Company/Organization Name: Cornerstone Corporation for Shared Equity, (http://www.csequity.org)

Contact: Margery Spinney, mspinney@csequity.org

Focus: housing, finance and access to capital

Hours contributed: 10000

Description of innovation:

Renter EquitySM is an alternative to homeownership for people who need affordable rental housing. Renter EquitySM links housing development and management with a wealth building tool for economically disadvantaged households. It was created to sustain housing values, stabilize neighborhoods and build wealth by bringing renters into the property system. People who need affordable housing typically have no savings and depend on public programs in emergencies. Renter EquitySM enables them to plan for personal and financial growth. As part of their lease contract, residents earn "equity credits" each month that their rent is paid on time, they attend the resident association meeting and complete work assignments that maintain and improve the common areas. Credits build on an amortized schedule and can be worth up to $10,000 in ten years. They receive a monthly statement telling them the value of the credits they have earned. After five years, they may withdraw cash or take out a loan using their credits as collateral. There is no restriction on how Renter EquitySM can be used but participants have used it to weather job loss, pay medical bills or education expenses, escape from predatory lenders, start a business or buy a home. Renter EquitySM works because it increases occupancy and rent collection rates above what is typical for rental housing, generating income that would not exist if operated as usual. This "added-value" is invested in a financial fund controlled by the manager that backs the renters' equity credits. The fund may also be capitalized with grants, donations or an operating reserve. The ability to make a contribution to the community, build assets and gain access to credit gives economically disadvantaged people real hope for a better future. Expanded, Renter EquitySM could be a foundation for growth in the national economy.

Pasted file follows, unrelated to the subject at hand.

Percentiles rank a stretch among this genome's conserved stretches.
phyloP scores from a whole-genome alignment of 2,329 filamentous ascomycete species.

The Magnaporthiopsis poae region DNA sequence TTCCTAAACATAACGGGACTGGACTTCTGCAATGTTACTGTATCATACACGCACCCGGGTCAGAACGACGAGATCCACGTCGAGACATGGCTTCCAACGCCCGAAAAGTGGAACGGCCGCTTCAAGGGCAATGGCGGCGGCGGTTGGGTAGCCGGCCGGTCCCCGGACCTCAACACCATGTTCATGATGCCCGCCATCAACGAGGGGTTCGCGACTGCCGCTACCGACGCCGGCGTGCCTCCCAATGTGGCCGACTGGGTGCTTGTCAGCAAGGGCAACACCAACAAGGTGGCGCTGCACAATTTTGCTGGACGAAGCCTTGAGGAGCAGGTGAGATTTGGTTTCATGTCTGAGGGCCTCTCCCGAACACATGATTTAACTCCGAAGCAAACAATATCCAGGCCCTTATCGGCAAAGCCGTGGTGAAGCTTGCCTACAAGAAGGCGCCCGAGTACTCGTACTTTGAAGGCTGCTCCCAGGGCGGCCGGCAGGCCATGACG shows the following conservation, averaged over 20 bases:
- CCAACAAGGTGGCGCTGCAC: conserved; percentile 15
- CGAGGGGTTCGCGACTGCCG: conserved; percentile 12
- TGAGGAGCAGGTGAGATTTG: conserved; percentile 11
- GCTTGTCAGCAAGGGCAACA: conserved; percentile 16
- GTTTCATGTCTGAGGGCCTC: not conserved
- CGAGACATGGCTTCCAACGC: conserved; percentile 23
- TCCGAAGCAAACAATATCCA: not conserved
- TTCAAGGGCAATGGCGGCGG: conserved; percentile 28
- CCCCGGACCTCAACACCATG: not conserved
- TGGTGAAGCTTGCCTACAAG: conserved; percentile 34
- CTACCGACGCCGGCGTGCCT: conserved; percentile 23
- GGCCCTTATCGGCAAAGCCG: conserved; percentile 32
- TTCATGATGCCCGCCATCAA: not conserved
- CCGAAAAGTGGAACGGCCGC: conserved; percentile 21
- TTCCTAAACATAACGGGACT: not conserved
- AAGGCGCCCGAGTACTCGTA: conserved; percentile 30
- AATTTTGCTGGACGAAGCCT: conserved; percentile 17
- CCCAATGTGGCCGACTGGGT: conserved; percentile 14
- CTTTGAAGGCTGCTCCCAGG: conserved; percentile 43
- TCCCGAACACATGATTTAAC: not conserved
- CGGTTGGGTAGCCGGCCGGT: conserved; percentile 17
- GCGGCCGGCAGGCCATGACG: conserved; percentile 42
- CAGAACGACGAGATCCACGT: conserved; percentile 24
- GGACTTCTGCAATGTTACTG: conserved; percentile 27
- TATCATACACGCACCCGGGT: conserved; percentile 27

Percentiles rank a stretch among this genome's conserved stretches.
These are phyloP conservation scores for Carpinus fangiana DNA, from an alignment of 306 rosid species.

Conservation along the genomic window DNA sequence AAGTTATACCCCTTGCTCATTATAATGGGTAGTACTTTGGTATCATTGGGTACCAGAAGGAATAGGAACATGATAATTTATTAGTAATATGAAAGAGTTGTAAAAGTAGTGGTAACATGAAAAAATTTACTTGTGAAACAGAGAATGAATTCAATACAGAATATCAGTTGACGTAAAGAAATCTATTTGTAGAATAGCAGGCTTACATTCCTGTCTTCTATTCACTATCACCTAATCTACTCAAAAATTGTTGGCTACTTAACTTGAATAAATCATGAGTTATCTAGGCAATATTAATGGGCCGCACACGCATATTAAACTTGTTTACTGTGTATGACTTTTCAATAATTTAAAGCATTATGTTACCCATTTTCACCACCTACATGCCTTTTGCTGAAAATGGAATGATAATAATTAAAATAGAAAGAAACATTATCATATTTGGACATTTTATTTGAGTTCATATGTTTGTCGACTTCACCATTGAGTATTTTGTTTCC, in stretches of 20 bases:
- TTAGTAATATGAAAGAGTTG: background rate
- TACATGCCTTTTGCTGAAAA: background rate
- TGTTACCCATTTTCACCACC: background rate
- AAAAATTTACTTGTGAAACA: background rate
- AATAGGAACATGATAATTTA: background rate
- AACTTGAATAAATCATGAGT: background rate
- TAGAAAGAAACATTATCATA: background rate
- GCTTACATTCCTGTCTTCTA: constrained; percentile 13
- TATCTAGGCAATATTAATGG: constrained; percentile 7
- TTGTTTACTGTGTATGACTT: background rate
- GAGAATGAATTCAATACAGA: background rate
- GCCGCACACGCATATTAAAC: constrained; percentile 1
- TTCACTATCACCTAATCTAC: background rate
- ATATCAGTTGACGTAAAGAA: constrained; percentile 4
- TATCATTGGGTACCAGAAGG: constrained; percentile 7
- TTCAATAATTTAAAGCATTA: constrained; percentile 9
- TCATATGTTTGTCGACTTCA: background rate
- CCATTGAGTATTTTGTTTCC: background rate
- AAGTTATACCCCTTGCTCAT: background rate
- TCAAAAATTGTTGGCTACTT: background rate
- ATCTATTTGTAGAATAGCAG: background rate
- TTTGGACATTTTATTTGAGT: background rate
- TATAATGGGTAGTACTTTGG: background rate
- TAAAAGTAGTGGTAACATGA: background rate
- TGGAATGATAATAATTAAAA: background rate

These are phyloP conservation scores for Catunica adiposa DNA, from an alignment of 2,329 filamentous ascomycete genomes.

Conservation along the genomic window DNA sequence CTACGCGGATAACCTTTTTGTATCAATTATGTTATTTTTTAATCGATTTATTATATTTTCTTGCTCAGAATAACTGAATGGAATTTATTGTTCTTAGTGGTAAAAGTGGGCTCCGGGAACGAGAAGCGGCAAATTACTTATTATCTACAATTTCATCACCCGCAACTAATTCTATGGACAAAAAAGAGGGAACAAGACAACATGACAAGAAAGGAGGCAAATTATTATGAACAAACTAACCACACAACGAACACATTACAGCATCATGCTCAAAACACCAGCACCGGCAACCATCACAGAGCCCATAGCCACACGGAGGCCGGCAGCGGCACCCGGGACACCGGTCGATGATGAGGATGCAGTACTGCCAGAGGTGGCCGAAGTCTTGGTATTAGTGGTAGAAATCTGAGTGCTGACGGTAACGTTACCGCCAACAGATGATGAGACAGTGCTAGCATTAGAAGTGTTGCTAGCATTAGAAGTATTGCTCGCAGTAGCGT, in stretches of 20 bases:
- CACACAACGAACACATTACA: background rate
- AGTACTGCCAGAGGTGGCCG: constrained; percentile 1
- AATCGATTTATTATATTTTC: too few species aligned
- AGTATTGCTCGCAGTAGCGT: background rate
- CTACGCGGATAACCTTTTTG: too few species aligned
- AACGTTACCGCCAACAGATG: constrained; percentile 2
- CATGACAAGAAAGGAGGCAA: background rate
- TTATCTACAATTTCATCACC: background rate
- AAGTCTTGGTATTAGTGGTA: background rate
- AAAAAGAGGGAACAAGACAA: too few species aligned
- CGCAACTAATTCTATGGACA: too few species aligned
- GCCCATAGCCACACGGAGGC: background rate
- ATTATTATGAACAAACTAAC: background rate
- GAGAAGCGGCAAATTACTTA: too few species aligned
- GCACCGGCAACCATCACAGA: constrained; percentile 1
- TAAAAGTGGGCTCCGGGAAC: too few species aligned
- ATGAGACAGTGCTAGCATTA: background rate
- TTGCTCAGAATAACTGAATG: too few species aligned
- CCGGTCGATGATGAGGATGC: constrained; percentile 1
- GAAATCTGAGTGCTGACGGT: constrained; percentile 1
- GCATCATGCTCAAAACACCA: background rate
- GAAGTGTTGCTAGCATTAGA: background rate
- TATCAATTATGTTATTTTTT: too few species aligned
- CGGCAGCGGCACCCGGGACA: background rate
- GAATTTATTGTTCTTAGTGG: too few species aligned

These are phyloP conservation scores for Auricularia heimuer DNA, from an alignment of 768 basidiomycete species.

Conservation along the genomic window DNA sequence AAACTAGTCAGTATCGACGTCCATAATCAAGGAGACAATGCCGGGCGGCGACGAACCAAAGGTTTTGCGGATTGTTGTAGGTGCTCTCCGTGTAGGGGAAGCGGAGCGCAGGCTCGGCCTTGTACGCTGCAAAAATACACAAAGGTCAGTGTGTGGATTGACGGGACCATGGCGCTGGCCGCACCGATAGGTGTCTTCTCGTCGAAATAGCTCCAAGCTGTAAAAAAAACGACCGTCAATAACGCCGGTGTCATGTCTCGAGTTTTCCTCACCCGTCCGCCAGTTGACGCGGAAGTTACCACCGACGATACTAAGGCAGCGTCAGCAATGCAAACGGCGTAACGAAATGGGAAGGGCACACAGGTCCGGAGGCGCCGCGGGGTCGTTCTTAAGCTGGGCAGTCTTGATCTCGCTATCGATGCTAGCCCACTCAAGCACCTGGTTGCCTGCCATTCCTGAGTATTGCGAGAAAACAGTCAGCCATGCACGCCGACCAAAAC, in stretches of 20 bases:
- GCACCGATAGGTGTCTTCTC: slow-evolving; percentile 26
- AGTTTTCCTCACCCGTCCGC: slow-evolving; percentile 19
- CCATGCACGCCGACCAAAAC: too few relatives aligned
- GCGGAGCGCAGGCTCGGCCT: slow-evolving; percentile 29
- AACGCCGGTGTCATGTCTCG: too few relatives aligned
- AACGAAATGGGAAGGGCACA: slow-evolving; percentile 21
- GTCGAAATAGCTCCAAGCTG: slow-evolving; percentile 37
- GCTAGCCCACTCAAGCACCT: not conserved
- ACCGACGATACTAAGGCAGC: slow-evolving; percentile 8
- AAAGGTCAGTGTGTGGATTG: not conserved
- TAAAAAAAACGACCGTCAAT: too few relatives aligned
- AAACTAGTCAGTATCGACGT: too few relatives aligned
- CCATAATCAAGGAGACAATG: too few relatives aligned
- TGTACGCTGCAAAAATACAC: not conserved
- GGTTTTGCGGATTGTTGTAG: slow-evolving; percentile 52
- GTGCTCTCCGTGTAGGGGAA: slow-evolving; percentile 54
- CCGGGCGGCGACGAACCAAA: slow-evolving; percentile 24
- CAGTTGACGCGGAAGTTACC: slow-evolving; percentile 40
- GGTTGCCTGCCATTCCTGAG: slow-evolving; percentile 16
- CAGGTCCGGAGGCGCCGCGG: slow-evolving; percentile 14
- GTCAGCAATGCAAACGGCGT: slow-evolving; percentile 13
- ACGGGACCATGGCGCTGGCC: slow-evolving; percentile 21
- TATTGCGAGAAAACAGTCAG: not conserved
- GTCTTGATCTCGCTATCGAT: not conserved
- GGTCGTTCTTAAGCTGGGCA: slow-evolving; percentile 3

Company/Organization Name: The Steward's Staff, (http://www.stewardstaff.org)

Contact: John Mark Eberhardt, jmeberhardt@stewardstaff.org

Focus: education, comprehensive community development

Hours contributed: 100

Description of innovation: The Steward’s Staff mission is to empower youth and young adults through leadership development, community engagement, and positive reinforcement of self-esteem. Steward's Staff is unique in the fact that it is promoting diverse dialogues around ethnicity, socio-economic status and community during the adolescent years. The Steward’s Staff programming focus is on interpersonal development and community engagement. This programming differentiates The Steward's Staff from many organizations providing youth services, as we fully engage the input of our constituency with all of our services and programming, thus our tag, “Leading by being Led.” The Steward’s Staff aims to empower the next generation’s members of society and community and business leaders to think critically, ethically and with compassion. We aim to empower youth to build productive, sustainable communities through their care for their fellow man. To date, The Steward’s Staff has served over 320 youth, awarded 5 scholarships & 2 computers, and escorted 50 youth on a college tour in Tennessee. Further, our youth leadership program, The E.T.H.I.C.S. Society, won a $1,000 Youth Venture grant sponsored by Metro United Way, which we put to use immediately to assist the youth in hosting bi-monthly, youth-led forums demonstrating alternatives to participating in violent acts. The forums concluded with implementing an annual anti-violence conference held in the Spring. Ultimately, we seek to facilitate programming for at least 75% of JCPS middle and high schools, prior to expanding to national markets whom have expressed interest in our innovative programming.

 

Company/Organization Name: Corporacion de Desarrollo Economico de Ceiba,CD

Contact: Xiomara Enid Delgado, xiomara.chedco@gmail.com

Focus: housing, finance and access to capital, small business, asset development, workforce development, education, rural development, comprehensive community development

Hours contributed: 100